Justice Dept. Suit Accuses Mayo of Billing Fraud

The U.S. Department of Justice has joined a lawsuit that dates back to November 2007 but will not become involved in two of the three allegations that it contains-which indicate that the Mayo Clinic improperly obtained laboratory accreditation and failed to retain histopathology slides for the required period of time.

A federal lawsuit accusing the Mayo Clinic of fraudulent billing was unsealed last week, just one day after the U.S. Department of Justice joined the suit.

Originally filed in November 2007 by David Ketroser, who is licensed to practice both medicine and law in Minnesota, the lawsuit claims that “over the course of the last 10 years, Mayo has routinely billed Medicare, Medicaid, and other federally sponsored health care programs for surgical pathology services that have not been performed.”

The complaint also accuses the Rochester-based Mayo Clinic of violating the U.S. False Claims Act by discarding some types of histopathology slides within three days after they are prepared and examined. The College of American Pathologists (CAP), which accredits clinical laboratories under the federal Clinical Laboratory Improvements Act, requires that such slides be kept for 10 years.

According to the complaint, the Mayo Clinic made false representations about the procedures it follows for histopathology slides in order to gain CAP accreditation. The Mayo Clinic allegedly indicated to CAP that it prepares and examines histopathology slides the day after an exam takes place-which the complaint says is not the case. The complaint cites two specific cases in which slides were not prepared and examined the day after the patient exams took place.

The Justice Department indicated in a September 21 court filing that it intends to intervene in the allegation that the Mayo Clinic billed for services that were not performed. The department will not become involved, however, in the claims that the Mayo Clinic improperly obtained laboratory accreditation and failed to retain histopathology slides for the appropriate time period.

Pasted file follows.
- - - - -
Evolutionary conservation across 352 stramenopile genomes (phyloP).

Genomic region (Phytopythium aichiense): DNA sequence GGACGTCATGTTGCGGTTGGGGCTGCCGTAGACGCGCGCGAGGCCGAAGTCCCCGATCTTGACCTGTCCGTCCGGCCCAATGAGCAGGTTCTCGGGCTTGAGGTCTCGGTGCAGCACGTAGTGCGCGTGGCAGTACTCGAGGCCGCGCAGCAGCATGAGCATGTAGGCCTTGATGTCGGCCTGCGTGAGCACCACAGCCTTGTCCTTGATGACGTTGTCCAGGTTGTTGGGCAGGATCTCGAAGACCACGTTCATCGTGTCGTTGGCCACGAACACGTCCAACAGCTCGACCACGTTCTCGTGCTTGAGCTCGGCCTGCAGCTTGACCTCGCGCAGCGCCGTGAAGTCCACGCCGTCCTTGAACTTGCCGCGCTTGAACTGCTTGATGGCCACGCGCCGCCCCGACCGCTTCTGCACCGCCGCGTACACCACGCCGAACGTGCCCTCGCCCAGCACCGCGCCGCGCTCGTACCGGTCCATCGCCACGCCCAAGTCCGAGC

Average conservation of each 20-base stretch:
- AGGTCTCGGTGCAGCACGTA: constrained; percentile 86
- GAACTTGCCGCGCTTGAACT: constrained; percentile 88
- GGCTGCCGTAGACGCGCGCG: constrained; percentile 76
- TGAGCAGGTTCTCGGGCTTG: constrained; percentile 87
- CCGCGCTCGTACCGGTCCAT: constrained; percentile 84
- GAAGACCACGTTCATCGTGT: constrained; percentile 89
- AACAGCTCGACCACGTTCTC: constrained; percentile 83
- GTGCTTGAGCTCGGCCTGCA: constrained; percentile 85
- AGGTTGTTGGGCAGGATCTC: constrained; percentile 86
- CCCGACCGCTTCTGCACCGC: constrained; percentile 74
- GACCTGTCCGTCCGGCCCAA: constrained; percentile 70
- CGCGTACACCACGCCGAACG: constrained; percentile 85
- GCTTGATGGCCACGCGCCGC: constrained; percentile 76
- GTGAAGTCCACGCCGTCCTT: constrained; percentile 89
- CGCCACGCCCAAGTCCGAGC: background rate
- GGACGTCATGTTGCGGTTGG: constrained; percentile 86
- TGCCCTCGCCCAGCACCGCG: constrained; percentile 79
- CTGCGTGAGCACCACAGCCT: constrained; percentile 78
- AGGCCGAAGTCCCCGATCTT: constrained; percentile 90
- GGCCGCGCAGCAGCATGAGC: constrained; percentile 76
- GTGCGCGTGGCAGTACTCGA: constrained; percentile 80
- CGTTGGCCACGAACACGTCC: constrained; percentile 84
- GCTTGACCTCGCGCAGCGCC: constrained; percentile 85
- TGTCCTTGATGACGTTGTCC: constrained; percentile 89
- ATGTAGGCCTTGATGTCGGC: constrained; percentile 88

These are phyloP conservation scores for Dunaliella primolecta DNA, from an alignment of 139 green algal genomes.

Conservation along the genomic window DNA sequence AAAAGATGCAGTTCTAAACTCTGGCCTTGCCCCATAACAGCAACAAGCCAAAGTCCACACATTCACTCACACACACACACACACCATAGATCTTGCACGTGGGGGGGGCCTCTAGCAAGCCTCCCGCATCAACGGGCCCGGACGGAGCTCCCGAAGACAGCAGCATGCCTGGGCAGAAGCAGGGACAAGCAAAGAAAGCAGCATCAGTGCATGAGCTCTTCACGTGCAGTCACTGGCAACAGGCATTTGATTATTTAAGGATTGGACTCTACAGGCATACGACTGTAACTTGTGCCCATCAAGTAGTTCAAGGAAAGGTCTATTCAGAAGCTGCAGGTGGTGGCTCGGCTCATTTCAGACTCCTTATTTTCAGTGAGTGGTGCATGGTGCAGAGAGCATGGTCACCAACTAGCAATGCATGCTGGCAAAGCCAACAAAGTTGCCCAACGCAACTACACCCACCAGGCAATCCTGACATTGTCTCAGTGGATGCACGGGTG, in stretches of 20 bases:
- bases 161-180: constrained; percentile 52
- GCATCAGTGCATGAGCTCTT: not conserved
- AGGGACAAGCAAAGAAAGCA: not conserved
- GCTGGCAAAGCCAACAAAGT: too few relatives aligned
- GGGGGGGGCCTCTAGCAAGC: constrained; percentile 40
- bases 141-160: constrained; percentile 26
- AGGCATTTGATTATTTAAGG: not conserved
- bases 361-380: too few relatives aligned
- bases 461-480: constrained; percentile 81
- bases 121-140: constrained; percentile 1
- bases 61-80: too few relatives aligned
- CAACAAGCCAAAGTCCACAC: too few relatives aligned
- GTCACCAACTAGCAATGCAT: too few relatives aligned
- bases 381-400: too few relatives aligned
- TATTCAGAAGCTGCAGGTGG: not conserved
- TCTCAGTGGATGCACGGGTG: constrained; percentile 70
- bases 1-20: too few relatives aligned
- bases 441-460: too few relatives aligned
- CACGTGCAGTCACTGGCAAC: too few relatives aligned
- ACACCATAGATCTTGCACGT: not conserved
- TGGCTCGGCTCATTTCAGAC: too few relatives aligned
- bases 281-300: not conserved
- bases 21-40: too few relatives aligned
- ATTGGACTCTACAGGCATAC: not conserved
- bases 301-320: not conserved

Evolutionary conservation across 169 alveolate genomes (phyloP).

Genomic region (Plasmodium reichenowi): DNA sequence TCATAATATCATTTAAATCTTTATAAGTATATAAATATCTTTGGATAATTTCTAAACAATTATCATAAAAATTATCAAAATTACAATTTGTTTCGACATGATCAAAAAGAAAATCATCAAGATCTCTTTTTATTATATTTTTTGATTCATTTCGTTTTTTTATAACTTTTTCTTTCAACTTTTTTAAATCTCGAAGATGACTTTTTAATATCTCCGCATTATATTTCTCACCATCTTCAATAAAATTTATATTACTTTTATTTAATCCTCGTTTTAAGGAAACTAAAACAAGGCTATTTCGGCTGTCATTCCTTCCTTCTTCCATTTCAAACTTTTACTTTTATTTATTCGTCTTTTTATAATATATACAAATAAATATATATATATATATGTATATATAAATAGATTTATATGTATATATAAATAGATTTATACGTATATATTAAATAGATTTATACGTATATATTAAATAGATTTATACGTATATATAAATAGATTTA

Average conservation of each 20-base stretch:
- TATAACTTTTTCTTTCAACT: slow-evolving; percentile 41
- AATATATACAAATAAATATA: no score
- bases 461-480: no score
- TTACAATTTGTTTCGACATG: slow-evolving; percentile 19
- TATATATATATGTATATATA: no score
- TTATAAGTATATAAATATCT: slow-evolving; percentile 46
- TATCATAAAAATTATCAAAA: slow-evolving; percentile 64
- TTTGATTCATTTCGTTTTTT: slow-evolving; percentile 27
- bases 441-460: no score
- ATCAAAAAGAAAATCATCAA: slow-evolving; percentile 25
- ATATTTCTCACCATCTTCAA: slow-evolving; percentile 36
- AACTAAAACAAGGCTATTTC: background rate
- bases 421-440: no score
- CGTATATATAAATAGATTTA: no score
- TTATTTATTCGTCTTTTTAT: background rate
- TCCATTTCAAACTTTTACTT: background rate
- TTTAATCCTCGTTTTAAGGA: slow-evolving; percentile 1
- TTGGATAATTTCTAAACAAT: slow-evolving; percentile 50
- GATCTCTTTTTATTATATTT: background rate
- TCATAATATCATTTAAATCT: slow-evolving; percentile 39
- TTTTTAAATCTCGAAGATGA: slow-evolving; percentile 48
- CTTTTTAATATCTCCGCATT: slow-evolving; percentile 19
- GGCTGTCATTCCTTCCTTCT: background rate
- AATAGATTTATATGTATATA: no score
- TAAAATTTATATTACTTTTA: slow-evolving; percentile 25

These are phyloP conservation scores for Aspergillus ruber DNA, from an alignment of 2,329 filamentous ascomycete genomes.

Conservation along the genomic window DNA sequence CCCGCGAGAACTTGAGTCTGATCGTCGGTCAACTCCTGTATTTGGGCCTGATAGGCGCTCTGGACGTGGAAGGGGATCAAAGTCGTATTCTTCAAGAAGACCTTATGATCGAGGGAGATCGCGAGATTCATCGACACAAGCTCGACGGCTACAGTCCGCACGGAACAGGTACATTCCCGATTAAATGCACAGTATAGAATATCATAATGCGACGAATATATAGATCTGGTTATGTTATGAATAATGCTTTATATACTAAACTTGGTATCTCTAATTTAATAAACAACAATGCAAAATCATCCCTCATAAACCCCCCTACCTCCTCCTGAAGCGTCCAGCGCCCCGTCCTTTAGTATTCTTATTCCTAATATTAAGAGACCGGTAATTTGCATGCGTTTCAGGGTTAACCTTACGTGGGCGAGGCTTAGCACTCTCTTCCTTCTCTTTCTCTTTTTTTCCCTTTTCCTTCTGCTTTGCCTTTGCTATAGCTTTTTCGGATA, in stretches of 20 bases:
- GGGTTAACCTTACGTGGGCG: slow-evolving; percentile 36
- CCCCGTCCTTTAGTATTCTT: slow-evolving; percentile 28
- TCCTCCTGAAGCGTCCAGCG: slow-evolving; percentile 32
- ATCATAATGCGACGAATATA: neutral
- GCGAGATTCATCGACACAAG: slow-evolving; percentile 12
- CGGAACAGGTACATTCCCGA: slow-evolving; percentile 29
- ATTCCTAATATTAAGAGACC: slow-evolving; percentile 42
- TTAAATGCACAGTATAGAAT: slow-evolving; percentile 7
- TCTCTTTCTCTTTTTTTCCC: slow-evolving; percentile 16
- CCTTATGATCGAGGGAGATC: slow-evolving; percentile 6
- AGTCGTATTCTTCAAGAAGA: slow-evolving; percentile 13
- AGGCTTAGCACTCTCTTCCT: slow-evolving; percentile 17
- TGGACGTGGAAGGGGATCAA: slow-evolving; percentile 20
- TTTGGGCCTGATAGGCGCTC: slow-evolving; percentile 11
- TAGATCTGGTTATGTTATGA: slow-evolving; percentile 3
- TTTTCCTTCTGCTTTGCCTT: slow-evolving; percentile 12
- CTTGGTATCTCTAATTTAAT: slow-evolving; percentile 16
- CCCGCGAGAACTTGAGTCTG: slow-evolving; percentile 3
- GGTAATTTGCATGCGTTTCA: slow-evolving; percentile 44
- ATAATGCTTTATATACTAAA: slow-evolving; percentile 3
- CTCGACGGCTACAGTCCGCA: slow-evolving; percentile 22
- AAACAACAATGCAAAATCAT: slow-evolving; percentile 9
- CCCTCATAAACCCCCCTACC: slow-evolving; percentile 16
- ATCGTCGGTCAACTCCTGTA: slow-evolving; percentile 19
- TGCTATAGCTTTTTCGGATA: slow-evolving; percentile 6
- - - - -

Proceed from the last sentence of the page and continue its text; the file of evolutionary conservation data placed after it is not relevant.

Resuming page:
In a Tuesday e-mail, Mayo Clinic spokesman Bryan Anderson said that the billing-related claim stemmed from an inadvertent error that the Mayo Clinic made and later rectified.

“Upon discovering a billing error in 2007, Mayo corrected it and voluntarily refunded $242,711 to the federal government. The error was identified and corrected long before Mayo became aware that a sealed complaint had been filed and well before Mayo was notified that the Department of Justice was evaluating whether to become involved in the complaint,” Anderson said in the e-mail. “Mayo has fully complied with the law, and we believe our response to the billing error and our approach to surgical pathology represents a 'best practice.'”

The Department of Justice indicated in the September 21 court filing that it intends to file its own complaint within 90 days.

The Mayo Clinic treats more than half a million people each year and operates two of Minnesota's largest hospitals based on number of available beds-Saint Mary's Hospital and Rochester Methodist Hospital. It has sites in Rochester; Jacksonville, Florida; and Scottsdale and Phoenix, Arizona. The Mayo Clinic is Minnesota's second-largest employer, employing 37,647 of the state's residents as of June.